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Complexity in aviation

Updated: Dec 8, 2022

Nick McFarlane looks at the consequences of the high complexity in aviation.

Aviation has become increasingly complex, as the number of movements has grown and new technology has been introduced. This complexity can cause delays and congestion, as different systems interact with each other in unpredictable ways. To illustrate this we can compare it to the Tacoma Narrows bridge, which dramatically collapsed in 1940 due to a combination of simple factors (such as wind and geometry of the bridge) that resulted in complex behaviour, ie uncontrolled oscillations that led to the bridge’s destruction. The individual building blocks of the bridge (concrete blocks and wire cables) did not have this behaviour but together they did. This is one definition of “complexity”– an ‘emergent behaviour’ that is not present in the elemental components.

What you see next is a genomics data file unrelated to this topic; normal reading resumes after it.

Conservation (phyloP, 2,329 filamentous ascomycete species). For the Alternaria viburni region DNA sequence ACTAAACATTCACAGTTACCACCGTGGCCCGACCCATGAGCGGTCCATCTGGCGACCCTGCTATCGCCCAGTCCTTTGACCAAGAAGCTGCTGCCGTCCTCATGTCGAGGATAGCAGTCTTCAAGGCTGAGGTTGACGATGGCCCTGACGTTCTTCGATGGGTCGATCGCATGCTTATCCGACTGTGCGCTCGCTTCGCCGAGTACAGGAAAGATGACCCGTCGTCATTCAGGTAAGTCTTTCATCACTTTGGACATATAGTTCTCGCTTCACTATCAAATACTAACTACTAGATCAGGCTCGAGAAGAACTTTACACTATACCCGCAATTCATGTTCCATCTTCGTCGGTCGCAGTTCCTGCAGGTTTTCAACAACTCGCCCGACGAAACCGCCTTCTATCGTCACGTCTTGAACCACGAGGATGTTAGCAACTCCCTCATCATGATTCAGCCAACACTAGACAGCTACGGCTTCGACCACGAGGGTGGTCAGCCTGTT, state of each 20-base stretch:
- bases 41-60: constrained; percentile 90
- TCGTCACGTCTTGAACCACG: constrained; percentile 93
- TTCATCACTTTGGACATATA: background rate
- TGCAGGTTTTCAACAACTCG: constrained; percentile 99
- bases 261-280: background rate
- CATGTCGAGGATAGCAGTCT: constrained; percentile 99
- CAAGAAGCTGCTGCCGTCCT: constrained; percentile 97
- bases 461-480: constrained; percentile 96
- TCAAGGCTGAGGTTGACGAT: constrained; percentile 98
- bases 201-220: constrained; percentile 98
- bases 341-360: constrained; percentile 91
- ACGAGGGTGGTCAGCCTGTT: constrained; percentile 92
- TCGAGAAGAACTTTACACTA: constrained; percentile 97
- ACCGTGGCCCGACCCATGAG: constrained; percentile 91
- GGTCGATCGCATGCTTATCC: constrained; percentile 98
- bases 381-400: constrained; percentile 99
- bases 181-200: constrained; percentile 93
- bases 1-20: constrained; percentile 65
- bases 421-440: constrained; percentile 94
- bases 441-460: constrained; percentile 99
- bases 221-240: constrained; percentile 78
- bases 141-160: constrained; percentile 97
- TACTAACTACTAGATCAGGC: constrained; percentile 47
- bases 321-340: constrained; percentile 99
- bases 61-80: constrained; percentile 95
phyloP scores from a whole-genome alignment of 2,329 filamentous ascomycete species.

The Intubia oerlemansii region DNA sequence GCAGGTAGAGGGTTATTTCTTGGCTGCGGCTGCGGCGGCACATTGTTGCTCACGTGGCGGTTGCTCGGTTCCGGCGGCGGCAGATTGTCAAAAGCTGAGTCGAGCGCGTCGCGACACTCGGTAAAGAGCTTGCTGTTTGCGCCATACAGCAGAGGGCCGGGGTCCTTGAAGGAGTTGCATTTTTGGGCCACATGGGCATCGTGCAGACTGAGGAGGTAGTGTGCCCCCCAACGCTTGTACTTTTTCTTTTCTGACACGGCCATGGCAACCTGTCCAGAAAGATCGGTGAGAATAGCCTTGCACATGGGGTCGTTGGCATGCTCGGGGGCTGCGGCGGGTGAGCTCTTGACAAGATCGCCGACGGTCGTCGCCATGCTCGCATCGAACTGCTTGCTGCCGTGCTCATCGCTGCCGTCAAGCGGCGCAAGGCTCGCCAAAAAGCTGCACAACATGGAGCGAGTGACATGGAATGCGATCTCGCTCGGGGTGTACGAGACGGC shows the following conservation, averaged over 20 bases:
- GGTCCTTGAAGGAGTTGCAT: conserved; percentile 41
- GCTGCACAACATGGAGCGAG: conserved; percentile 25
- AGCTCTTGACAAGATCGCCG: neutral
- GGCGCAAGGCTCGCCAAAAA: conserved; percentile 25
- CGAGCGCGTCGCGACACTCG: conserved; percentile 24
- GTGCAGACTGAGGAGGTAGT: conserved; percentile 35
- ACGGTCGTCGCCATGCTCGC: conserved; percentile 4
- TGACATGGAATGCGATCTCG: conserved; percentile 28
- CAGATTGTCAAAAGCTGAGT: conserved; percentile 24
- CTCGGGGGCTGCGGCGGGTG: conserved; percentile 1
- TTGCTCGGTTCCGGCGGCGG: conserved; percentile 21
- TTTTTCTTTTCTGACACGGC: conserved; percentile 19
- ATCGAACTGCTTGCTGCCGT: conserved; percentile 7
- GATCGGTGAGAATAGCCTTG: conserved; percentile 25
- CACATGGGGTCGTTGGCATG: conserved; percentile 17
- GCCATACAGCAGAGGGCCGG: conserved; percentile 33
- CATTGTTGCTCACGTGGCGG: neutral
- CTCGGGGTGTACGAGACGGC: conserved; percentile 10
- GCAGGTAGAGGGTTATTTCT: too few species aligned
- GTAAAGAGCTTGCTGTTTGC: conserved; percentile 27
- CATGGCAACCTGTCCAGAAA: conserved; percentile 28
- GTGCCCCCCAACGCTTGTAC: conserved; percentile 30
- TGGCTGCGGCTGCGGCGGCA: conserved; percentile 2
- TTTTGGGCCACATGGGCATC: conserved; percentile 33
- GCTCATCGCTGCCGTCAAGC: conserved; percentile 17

In ATM, there are many control loops that restrict or adapt flows of aircraft. These are undoubtably interacting and the result is not necessarily the optimum solution. For example, in Europe there is a flow management function that is managed centrally. In addition, ANSPs have local restrictions that are applied to air traffic flows on a short-term or ad-hoc basis. Even individual airports have their own aircraft flows to manage and must interface with land side services. As different control mechanisms are applied, how can we be confident that the overall delay will be minimised?

While it is impossible to completely eliminate the complexity of aviation, there are steps that can be taken to manage it more effectively. For example, better coordination between different agencies can help to reduce delays, and better data collection and analysis can help to identify potential problems before they cause major disruptions. Overall, while aviation is inherently complex, there are ways to minimize the impact of this complexity.

Five Aero has great experience of airport, airline and ATM operations and understands the complexities of operations in the aviation system. We can help improve performance while avoiding any unintended consequences.

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